Instead the auditors vaguely cited "many factors that states are likely to take into account," and projected that only one third of the Medicaid-eligible population would end up being fully covered, half would end up being partially covered, and only a sixth would not get coverage at all.

This time, a state-by-state projection seems doable because the "factors" and the decision are so binary.

Besides, the CBO's post-Supreme Court estimate was simply an update to a law already passed, not guidance for how Congress should vote. They need to do better this time. If CBO doesn't do that multi-tiered estimate, the Kaiser Family Foundation or some other non-partisan group ought to.

Which reminds me: Why aren't reporters going state by state to see which governors, if any, will touch the new third rail of politics — eliminating the pre-existing condition restriction?

Which, in turn, demonstrates the illogic of the explanation some Republicans gave for switching their positions and voting for the bill because, they said, they were now satisfied that it would lower premiums and deductibles for most by putting those with pre-existing conditions into the high risk pools.

Does Republican John Faso of New York really think Democratic Gov. Andrew Cuomo is going to seek a waiver? If not, how does the new bill lower premiums and deductibles? Same question for New Jersey's Rodney Frelinghuysen. Did he switch his position because he thinks Chris Christie, who expanded Medicaid, is going to seek a waiver?

Go deeper

Supreme Court agrees to hear challenges to Texas abortion law

Photo: Saul Loeb/AFP via Getty Images

The Supreme Court on Friday agreed to hear two cases challenging Texas' abortion law, which bans the procedure as soon as six weeks into pregnancy, but left the law in place in the meantime.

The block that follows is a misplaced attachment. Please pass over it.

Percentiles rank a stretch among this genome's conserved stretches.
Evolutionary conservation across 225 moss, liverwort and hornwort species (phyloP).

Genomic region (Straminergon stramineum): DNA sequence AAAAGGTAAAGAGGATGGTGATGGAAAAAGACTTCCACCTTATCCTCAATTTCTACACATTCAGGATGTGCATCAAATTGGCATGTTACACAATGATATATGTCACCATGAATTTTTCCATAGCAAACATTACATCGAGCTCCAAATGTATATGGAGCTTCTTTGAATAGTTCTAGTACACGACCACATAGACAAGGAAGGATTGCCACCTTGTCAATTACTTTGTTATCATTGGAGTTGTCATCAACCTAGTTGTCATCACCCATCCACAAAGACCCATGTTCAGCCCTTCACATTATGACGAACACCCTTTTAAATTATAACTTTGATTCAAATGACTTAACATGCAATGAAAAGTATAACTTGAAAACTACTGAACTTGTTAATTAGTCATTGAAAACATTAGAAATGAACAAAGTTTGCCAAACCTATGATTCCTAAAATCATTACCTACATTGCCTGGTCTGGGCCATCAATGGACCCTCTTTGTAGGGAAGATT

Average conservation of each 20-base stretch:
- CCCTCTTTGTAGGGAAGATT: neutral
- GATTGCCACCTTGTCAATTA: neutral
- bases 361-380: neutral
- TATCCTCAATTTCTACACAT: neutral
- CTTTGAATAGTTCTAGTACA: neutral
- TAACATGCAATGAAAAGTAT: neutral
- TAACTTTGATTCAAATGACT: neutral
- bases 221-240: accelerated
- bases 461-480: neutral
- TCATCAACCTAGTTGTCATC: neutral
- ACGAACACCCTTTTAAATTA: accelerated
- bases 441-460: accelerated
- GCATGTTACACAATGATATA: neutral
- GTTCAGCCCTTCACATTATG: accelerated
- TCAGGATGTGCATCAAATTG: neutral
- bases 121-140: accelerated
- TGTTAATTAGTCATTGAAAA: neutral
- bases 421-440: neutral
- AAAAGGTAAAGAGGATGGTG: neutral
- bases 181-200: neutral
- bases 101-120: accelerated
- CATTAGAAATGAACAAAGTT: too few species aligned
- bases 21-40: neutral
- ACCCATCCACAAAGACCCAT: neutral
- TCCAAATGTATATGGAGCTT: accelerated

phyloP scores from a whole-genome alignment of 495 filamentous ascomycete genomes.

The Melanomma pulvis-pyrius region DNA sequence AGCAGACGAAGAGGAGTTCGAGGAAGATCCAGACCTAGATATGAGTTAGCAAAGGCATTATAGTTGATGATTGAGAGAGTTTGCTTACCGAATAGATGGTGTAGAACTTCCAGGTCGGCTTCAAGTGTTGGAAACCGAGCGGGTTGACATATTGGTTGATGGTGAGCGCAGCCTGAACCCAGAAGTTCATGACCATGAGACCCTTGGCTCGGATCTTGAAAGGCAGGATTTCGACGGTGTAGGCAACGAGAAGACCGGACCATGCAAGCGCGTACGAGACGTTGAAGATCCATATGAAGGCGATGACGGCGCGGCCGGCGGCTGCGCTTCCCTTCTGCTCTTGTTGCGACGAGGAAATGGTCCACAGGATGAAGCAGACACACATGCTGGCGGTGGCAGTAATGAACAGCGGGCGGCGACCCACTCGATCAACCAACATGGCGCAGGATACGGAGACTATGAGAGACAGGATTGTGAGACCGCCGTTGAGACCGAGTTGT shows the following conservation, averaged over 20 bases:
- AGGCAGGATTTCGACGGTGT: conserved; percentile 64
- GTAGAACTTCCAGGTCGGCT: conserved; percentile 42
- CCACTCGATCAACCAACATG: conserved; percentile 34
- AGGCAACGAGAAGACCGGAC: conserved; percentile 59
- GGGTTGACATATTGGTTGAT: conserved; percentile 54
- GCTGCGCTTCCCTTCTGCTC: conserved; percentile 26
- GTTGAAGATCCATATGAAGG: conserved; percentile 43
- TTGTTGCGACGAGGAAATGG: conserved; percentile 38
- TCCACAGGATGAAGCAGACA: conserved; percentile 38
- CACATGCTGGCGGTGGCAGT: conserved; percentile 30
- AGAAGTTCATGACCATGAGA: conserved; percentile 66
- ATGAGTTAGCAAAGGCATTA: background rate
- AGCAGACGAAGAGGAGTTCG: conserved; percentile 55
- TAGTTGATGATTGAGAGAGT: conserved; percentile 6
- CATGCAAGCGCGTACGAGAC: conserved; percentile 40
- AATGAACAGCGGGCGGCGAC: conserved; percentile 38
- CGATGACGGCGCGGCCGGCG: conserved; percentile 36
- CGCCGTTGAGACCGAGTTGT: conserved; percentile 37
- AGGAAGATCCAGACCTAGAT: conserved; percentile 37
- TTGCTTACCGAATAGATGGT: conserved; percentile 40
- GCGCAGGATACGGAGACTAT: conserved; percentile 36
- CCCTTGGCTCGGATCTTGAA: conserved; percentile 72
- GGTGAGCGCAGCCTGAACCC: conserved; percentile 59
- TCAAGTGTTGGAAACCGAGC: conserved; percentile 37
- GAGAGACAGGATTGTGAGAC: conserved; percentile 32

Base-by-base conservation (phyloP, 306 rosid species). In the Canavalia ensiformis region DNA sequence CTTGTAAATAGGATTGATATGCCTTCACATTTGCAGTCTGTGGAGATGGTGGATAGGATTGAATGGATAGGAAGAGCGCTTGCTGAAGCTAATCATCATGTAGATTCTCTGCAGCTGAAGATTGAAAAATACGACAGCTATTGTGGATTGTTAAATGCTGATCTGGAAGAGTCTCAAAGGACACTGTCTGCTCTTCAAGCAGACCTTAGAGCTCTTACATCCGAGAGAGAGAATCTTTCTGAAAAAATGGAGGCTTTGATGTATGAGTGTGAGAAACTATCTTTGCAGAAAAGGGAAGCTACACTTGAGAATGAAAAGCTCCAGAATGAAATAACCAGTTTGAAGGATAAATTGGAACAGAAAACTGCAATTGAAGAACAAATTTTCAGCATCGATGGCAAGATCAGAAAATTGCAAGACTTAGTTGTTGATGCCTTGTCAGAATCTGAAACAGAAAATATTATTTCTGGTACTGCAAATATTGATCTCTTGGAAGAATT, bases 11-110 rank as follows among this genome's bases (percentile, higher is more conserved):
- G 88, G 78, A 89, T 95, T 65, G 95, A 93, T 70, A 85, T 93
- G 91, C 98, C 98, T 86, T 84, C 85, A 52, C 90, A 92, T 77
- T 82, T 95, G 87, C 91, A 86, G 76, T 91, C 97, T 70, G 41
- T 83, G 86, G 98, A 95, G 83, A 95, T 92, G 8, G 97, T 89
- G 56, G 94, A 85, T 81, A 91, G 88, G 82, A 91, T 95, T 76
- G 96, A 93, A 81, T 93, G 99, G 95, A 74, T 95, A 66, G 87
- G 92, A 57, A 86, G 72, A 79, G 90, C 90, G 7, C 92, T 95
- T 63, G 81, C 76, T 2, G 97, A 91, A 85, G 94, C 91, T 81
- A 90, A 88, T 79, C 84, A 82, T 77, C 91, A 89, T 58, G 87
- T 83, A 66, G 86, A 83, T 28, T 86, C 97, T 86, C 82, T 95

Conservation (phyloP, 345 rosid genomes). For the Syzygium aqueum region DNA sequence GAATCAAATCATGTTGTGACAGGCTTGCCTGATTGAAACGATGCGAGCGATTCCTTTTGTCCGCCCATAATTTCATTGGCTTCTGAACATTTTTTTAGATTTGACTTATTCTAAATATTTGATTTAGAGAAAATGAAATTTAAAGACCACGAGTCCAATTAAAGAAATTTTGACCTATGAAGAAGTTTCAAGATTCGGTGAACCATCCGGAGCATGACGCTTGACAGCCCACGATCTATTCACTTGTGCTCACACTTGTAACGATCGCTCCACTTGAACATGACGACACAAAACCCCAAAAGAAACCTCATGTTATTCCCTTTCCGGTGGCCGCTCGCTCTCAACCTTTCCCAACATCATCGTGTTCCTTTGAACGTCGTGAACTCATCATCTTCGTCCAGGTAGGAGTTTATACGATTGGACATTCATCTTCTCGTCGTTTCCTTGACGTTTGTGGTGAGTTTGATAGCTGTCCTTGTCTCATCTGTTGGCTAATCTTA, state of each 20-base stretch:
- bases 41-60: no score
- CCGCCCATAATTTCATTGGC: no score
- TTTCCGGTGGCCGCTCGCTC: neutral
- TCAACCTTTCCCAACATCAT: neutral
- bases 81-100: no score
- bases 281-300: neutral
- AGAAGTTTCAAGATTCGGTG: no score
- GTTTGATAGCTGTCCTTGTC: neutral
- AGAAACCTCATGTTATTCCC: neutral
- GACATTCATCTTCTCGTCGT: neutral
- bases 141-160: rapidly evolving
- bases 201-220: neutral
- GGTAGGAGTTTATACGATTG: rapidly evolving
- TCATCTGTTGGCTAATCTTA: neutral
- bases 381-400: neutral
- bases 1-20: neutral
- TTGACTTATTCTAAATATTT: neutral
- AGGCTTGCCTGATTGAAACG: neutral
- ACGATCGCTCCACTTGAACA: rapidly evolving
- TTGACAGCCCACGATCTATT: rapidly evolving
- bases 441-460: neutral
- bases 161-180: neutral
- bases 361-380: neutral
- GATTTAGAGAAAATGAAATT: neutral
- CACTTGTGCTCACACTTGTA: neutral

Why it matters: The court is moving extraordinarily fast on the Texas case, compressing into just a few days a process that normally takes months. And that schedule means the court will take up Texas' ban a month before it hears another major abortion case — a challenge to Mississippi's ban on abortions after 15 weeks.

Officials warn 5 key tech sectors will determine whether China overtakes U.S.

Illustration: Aïda Amer/Axios

U.S. intelligence officials responsible for protecting advanced technologies have narrowed their focus to five key sectors: artificial intelligence, quantum computing, biotechnology, semiconductors and autonomous systems.

Why it matters: China and Russia are employing a variety of legal and illegal methods to undermine and overtake U.S. dominance in these critical industries, officials warned in a new paper. Their success will determine "whether America remains the world’s leading superpower or is eclipsed by strategic competitors."

5 hours ago - Health

Pfizer says COVID vaccine over 90% effective in kids

Photo: Michael M. Santiago/Getty Images

Pfizer and BioNTech said their COVID-19 vaccine was more than 90% effective at protecting children between the ages of 5 and 11 from symptomatic infections from the virus, according to a study posted online by the FDA Friday.

Why it matters: Pfizer is seeking an emergency use authorization to vaccinate children — one of the last groups of Americans still largely ineligible to receive a coronavirus vaccine.